It can't be an "unopposed" retention election so long as the public has no information base from which to gauge the judge's performance and no one who does know the facts has any incentive to speak out. That's why 99% get retained, not because they are soooooo gooooood. No voter knows unless the Judge has been on the front page for using sex toys behind the bench during trials (true incident). Ordinary incompetence, arrogance, etc. is never enough to root out a sitting judge. IMHO, it should be.

In an "opposed" elections (after White) someone, the other candidate, has an incentive to find out the facts about Judge Smith and exposed them with adequate publicity. They can even speak about judicial philosophy. The electors should be be provided with as much information and persuasion as US Senators get before they consent to lifetime appointments. Only in opposed elections with free speech is that possible (nor guaranteed but possible).

FWIW, the single biggest improvement would be to PAY JUDGES COMPARABLE SALARIES to lawyers of the LEVEL OF COMPETENCE we'd like to have on the bench. If the pay is just that of a senior prosecutor, guess what? You'll get applicants from that level of the profession. Retiring onto the Bench so to speak.
7.17.2008 2:42pm
DanG:
Hmmm, elected judges are better because they are better for "business." How about we get rid of judges altogether. Anytime a business is sued, we just leave it up to the business to decide what to do. The business can decide to compensate or not. And if they feel really bad about what they did, they can decide to pay punitive damages. That would be better for business than elected judges.
7.17.2008 2:50pm
Joe Bingham (mail):
DanG, I can't think of an interpretation of your comment that doesn't mean you didn't pay attention to the reasoning--or even the point--of the original post. If there is one, can you fill me in?
7.17.2008 2:56pm
ejo:
illinois has both elected circuit judges and appointed associate judges-I can't say that I have found one or the other to be more competent and both require political connections to get on the bench. I also can't say that illinois is regarded as the zenith of ethical politics or jurisprudence.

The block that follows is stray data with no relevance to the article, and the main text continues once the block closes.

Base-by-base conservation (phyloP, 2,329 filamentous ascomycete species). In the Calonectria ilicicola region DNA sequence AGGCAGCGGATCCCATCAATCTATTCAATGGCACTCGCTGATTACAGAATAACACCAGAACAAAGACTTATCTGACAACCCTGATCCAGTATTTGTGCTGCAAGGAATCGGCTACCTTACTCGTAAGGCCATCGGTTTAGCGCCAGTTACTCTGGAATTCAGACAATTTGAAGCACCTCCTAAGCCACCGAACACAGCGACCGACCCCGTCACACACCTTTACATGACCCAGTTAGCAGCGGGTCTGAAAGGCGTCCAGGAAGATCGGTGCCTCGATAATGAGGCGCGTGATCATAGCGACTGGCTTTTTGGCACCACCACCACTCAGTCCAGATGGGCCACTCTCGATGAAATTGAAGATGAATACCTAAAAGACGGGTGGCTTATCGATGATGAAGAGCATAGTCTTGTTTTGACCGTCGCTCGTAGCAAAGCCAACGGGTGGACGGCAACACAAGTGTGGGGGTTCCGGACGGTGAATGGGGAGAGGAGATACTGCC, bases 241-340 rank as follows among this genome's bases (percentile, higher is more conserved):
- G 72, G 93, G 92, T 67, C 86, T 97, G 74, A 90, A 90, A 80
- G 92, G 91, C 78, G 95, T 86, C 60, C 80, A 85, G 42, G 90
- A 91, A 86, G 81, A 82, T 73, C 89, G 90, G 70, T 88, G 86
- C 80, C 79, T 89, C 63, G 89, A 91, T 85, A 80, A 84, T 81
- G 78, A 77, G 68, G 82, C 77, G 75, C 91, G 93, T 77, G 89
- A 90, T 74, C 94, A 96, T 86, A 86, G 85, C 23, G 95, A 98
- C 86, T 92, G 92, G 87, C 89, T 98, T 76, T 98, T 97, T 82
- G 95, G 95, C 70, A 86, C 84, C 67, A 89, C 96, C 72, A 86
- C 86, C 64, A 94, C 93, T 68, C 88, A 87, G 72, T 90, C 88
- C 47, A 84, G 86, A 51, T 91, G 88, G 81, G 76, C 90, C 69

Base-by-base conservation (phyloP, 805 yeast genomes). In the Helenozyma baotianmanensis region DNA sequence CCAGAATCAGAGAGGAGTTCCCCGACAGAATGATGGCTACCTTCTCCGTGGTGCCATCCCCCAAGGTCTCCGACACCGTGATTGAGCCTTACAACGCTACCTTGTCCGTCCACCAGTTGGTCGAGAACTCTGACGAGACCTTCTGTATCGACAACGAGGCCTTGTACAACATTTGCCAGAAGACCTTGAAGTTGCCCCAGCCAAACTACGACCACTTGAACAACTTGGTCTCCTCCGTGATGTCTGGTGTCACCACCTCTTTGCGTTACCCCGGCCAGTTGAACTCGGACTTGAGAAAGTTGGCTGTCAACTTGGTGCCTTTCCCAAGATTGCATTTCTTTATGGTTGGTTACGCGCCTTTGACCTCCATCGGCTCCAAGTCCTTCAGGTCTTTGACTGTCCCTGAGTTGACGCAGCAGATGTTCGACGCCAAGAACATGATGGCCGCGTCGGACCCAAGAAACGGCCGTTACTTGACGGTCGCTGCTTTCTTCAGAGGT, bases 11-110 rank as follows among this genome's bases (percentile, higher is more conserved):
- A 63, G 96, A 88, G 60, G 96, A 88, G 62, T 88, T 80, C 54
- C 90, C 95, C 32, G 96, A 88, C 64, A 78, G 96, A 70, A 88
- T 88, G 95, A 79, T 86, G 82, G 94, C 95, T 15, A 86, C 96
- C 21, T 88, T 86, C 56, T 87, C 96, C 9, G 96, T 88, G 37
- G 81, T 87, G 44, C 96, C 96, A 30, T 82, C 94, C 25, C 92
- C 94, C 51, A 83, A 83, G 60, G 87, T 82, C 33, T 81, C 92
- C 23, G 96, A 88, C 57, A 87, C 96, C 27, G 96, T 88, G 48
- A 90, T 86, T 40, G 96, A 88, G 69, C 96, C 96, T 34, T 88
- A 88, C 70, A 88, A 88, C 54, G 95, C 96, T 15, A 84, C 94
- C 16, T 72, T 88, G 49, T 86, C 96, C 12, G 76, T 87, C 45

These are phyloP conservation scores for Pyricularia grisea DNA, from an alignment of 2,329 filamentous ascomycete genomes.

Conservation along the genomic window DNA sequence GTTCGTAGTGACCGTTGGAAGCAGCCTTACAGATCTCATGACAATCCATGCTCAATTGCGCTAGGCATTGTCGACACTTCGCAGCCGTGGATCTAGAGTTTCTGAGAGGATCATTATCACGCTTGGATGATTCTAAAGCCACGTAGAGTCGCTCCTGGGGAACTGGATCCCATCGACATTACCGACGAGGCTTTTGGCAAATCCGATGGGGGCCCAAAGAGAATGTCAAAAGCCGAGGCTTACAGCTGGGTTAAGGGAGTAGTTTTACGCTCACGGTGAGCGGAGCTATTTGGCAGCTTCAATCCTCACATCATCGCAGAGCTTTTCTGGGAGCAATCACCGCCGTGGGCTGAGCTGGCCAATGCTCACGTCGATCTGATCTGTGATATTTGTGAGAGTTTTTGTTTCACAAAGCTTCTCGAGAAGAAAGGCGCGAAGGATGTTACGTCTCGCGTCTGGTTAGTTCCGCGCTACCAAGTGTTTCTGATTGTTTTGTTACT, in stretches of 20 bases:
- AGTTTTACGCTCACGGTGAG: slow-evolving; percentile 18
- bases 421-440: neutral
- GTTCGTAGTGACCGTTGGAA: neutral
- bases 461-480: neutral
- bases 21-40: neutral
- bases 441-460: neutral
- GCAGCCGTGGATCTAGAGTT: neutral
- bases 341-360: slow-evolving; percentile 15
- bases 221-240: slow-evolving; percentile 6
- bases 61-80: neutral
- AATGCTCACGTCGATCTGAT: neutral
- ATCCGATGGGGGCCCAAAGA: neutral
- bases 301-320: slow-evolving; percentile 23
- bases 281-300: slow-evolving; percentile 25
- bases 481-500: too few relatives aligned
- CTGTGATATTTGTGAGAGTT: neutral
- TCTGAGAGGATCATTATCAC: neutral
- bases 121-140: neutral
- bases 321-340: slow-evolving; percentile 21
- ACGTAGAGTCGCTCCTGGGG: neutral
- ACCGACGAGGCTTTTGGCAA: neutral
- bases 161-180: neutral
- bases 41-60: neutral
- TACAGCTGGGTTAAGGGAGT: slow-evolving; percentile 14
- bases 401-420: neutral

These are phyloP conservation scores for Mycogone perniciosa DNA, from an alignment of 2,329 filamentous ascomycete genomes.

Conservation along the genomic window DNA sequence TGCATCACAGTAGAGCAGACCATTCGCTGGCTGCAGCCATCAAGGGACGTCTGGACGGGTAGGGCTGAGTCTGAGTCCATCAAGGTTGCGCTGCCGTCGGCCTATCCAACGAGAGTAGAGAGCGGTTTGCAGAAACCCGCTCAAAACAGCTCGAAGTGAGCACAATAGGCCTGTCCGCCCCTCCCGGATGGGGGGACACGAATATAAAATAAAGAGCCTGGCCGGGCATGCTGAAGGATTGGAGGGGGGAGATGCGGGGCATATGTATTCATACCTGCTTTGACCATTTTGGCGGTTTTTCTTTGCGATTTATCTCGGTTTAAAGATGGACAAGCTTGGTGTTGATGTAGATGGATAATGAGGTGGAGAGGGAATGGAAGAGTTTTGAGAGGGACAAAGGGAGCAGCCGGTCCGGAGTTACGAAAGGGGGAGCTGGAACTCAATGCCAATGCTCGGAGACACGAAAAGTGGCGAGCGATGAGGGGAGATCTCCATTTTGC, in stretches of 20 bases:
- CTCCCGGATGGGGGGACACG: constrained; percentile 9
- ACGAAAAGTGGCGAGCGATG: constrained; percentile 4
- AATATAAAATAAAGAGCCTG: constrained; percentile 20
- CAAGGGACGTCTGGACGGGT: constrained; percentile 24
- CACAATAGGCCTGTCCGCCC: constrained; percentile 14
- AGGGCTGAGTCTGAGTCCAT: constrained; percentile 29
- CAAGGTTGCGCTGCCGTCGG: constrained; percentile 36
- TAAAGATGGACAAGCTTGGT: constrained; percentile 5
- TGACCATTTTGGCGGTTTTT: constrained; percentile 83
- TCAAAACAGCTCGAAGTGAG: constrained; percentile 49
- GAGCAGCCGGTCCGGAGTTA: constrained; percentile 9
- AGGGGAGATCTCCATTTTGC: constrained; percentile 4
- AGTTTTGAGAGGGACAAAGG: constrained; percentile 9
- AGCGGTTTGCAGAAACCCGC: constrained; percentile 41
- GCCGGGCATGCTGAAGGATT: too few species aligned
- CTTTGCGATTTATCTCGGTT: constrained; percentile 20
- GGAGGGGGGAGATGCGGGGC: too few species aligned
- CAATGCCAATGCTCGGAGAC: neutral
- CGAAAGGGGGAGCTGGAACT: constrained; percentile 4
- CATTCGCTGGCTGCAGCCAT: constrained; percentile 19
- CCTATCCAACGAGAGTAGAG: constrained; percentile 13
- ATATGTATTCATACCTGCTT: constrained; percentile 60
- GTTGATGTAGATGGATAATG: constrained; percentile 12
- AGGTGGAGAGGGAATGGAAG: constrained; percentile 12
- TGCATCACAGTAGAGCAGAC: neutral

7.17.2008 3:04pm
Dave N (mail):
I have seen very qualified individuals get passed over by merit panels because there is an agenda to keep certain types (prosecutors) off the bench or to promote a favored candidate.

I became completely disillusioned about "merits appointments" several years ago when the scuttlebut became that a particular attorney was favored for the appointment to the trial court here.

One of the other applicants was my former supervisor, an expert on federal habeas corpus and criminal law, who had argued three times before the United States Supreme Court, numerous times in front of the Ninth Circuit, and who had been lead prosecutor on several death penalty jury trials.

He was not a finalist--though the favored candidate was, as was a 33 year-old female attorney with no trial experience.

The fix was in. The selection panel obviously did not want to submit three qualified people--they wanted their pal to be the only qualified choice.

I should add that another of my former supervisor's protoges was then the Governor's Chief of Staff, but because this outstanding attorney was not a finalist, the Governor legally could not even consider him for appointment.
7.17.2008 3:10pm
Kirk:
Cornellian,

I have 2 words to say to you: Rose Bird.
7.17.2008 3:17pm
Adam J:
I agree with Olson that appointment is better then election for judges, however I think the superior quality of federal judges has alot more to do with the prestigiousness of the position over that of a state judge then the manner in which they are appointed.
7.17.2008 3:19pm
DanG:
Joe Bingham: not trying to make fun of the original post.
7.17.2008 3:22pm
hattio1:
Wahoowa says;

I favor a discretionary appointment system (like the federal one), perhaps with retention elections every 5 years or so. So-called "merit selection" is just as bad as elections.

For those unfamiliar, in merit selection there is a board that submits a list of 3-5 names to the governor and the governor is restrained to those names. Most midwestern and some western states have it and it's just a way for liberal lawyers to keep conservatives off the bench. At least judicial elections, for all their faults, have the advantage of relative transparency.


I live and practice in a merit appointment system, and that has not been my experience. As far as I can tell, it's a way to keep criminal defense lawyers, public defenders, PI lawyers, etc. off the bench, and make sure only former prosecutors, insurance defense lawyers etc get on the bench. I don't find the liberal/conservative divide to be the most important, but generally I think those in the first category tend to be slightly more liberal, and those in the second to be slightly more conservative.